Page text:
Artificial Intelligence: Fad or future and how best to invest

by Nico Katzke | 28,Feb,2024 | Investments, Q1 2024, Satrix

Just over a year ago we were all enthralled by the emergence of a technology that promised to disrupt all facets of our lives. What started as a live social experiment of opening large Natural Language Processing (NLP) algorithms, in the form of ChatGPT, to answer the public’s unscripted questions, soon proved so effective that most see it as a technology with the potential for hard-to-even-comprehend disruption.

Most of us are currently observing with both interest and anxiety, the rapid rise of this technology, wondering how this will impact and reshape the industries we work in.

Many observers’ enthusiasm was somewhat curbed in recent months by the realisation that physical limitations exist in building larger and ever more capable training models. It turns out, when we ask ChatGPT a question online, somewhere a machine is whirring and crunching numbers. It is, after all, not magic. Nor is it a tireless sentient being answering our questions – it is machines doing complex math. The more we ask of it, the bigger it needs to be.

Despite clear physical and hardware challenges, to many it seems the future domination of Artificial Intelligence (AI) through Large Language Models (LLMs) is inevitable. Others are more sceptical. First, it is costly. Building, training and maintaining these models require incredible costs and expensive manpower, access to enormous datasets and advanced chip making infrastructure. In fact, Sam Altman, CEO of OpenAI, the creators of ChatGPT, is reportedly looking to raise up to $7 trillion to further boost GPU-chip supply, critical in building more capable algorithms able to power the truly disruptive promise of AI. That number is greater than Apple and Google’s market caps combined. And, while other executives (notably the CEO of Nvidia, the leading chip maker) have been critical of these numbers, most estimates suggest a chip making industry worth several trillion dollars in the near future.

Apart from hardware limitations, other key drawbacks include the environmental costs associated with training and managing these energy hungry algorithms, the inherent biases that undocumented training could embed in model responses with limited recourse, the inability of modelers to reverse engineer parameters (making it a black-box process by design), as well as the lack of ethical scrutiny required to ensure it is safely deployed on society.

Proponents of AI’s unbridled growth might point to these being fixable problems; eggs broken in the pursuit of a sentient omelette. But a bigger problem might lurk in its current design that should give even the most optimistic pause: the lack of Intelligence, or the “I” in AI. People are mesmerised by Generative AI’s output and the illusion of understanding that it possesses. It also doesn’t help that researchers and companies at the forefront of its development have strong incentives to feed this illusion with anthropomorphic language like learning, intelligence and reasoning.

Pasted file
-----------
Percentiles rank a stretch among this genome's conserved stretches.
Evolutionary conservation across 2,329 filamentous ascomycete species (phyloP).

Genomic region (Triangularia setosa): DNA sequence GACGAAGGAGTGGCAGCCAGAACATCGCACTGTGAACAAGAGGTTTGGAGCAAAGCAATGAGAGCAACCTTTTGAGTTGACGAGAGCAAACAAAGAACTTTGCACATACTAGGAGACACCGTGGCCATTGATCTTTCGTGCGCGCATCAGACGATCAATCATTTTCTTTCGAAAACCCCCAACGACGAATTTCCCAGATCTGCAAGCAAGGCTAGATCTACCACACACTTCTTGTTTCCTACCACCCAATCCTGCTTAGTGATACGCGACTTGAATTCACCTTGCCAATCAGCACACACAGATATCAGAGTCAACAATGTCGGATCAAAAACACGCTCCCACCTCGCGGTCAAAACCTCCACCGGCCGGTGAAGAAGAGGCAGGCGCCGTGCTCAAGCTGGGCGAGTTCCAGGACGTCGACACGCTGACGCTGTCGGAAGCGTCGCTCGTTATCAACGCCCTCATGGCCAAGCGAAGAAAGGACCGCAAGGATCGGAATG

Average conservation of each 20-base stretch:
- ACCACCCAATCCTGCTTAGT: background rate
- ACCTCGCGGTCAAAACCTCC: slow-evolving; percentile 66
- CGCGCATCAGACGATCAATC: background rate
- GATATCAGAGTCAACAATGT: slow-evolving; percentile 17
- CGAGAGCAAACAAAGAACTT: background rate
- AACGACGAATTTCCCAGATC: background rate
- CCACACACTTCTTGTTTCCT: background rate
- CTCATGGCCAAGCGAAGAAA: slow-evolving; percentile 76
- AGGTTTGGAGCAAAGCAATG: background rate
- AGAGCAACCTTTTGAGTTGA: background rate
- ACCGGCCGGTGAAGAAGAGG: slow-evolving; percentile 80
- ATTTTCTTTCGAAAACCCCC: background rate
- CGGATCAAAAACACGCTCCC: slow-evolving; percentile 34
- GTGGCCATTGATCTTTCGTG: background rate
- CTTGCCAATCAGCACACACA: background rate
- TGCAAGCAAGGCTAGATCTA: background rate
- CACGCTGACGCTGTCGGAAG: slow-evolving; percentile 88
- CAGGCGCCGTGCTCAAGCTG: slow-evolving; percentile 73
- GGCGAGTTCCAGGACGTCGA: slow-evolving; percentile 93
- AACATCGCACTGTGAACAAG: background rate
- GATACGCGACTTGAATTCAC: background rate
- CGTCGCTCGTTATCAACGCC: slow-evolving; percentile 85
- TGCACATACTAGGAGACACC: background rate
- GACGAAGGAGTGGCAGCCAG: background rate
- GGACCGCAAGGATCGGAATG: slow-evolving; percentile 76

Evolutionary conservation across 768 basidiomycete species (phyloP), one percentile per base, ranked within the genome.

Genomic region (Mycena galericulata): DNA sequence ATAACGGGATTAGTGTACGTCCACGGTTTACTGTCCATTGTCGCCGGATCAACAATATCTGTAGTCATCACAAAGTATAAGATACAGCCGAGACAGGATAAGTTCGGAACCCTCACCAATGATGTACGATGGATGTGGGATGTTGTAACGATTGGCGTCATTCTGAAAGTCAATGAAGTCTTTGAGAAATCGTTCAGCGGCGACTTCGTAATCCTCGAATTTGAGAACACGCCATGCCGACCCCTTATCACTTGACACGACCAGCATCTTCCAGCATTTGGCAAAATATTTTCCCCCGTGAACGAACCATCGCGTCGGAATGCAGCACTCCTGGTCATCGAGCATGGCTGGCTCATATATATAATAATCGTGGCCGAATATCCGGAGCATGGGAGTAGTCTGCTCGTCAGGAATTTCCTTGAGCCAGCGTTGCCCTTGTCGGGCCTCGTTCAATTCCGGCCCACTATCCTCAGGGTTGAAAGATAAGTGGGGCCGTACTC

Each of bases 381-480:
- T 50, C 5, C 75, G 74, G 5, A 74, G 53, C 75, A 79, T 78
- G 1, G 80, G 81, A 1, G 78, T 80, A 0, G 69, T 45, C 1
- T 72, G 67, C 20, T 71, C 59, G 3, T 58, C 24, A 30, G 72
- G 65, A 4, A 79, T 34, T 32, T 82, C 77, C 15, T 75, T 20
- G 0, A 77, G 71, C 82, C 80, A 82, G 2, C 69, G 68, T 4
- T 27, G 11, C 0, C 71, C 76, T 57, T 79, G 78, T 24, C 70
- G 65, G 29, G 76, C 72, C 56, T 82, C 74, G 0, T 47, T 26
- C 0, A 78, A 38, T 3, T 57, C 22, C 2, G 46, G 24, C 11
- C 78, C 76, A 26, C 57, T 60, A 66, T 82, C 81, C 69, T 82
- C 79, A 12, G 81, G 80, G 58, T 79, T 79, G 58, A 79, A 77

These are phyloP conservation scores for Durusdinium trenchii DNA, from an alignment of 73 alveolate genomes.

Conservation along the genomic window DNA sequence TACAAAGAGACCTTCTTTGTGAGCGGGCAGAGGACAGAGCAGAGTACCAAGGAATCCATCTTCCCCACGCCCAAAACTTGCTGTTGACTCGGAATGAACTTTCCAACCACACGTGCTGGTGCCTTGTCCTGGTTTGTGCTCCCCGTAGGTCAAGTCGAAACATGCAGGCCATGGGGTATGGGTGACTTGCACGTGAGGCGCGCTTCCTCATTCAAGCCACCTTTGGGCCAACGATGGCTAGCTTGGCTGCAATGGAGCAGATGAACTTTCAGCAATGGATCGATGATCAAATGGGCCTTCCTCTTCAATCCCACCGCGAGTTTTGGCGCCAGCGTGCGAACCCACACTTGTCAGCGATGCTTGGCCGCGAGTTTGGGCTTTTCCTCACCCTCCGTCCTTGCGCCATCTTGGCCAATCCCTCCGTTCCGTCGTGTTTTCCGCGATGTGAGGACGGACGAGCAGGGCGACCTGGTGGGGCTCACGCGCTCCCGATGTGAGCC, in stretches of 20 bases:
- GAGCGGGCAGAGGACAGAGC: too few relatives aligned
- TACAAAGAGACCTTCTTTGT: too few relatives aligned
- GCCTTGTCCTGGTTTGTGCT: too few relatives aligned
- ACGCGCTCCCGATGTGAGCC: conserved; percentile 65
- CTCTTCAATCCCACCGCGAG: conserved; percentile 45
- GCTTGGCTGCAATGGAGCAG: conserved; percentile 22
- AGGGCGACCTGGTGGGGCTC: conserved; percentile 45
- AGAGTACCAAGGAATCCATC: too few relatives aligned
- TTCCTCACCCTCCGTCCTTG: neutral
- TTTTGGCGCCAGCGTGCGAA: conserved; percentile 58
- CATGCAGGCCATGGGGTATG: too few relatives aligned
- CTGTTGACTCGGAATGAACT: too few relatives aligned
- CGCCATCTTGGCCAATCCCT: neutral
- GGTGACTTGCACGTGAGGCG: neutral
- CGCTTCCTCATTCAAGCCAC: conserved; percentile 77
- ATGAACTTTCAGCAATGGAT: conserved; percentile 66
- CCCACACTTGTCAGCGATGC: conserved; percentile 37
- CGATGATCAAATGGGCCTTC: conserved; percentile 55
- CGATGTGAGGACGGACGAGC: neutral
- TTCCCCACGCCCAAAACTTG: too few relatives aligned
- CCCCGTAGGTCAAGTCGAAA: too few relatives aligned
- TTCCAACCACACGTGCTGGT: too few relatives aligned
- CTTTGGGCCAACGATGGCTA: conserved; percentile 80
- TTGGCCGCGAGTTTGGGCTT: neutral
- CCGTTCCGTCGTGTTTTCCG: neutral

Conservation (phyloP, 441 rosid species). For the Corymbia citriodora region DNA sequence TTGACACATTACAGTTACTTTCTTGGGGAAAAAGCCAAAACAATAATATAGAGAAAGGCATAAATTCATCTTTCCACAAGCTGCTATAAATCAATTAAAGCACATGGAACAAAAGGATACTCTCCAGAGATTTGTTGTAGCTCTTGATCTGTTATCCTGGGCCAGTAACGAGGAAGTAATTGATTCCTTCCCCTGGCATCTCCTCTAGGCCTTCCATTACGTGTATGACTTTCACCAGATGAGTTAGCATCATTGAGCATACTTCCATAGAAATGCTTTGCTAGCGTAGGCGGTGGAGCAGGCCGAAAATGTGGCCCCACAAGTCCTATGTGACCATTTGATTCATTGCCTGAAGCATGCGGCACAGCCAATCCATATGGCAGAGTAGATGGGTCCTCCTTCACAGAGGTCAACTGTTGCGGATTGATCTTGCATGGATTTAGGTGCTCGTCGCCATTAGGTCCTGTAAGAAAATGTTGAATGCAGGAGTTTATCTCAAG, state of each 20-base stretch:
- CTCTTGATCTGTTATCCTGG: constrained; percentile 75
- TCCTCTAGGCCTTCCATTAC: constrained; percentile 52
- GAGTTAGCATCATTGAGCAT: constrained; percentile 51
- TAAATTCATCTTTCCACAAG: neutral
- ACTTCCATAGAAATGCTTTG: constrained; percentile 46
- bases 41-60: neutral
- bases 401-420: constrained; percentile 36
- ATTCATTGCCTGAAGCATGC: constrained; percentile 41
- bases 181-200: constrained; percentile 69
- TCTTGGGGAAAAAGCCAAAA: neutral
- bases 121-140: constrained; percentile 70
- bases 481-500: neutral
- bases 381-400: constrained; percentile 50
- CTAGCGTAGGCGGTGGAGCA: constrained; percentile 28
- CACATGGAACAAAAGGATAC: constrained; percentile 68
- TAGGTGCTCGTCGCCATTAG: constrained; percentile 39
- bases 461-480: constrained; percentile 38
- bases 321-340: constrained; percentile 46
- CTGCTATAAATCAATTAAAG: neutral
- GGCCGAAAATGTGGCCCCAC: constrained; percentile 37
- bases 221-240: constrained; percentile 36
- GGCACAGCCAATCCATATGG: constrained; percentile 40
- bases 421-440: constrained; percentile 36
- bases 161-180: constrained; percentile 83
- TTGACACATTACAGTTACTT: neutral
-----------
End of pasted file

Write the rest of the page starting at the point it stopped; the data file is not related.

But at its core, the models we interact with are simply computer algorithms trained on human supplied information (think all the public Reddit, Wikipedia, etc. pages), that take text as input and produce answers by predicting what word (or what pixel, when drawing) should come next. It is, ultimately, super-efficient predictive text strung together in a way that, given its vast library of human conversational data for training, seem intelligent and human-like. But it is a parrot, not a mind. A remarkable achievement in mimicry and information collation, but not sentient and completely void of understanding. It is simply pattern matching at unprecedented scale, meaning its current design will always scupper its ability to “think” outside the (very black) box. Even if a methodology is identified that can bring us to the holy grail of Artificial General Intelligence (AGI), that doesn’t mean that it will necessarily be achieved. Think of the decades long pursuit of nuclear fusion which is theoretically possible.

While we believe the destination of broad-based adoption of some form of AI across industries is still a way off, we have been thrust upon a path to discover its full potential. But the path still needs to be paved, sidewalks erected and streetlamps put in. The biggest current opportunities therefore, likely are with companies able to harness their size and scale to access the best minds and computer hardware needed to build the foundation for tomorrow’s application. Small and nimble are not traits that help with securing trillion-dollar chip deals or access to enormous computing warehouses.

A sensible proxy for investing in the future of AI may very well be an index comprised of larger, more established tech companies, like the Nasdaq 100. Despite returning more than 50% in US$ in 2023, if the future is indeed broad-based adoption of AI: which sentient being currently dares bet against the established tech giants in the Nasdaq?

 

 

Nico Katzke
Head of Portfolio Solutions at Satrix | + posts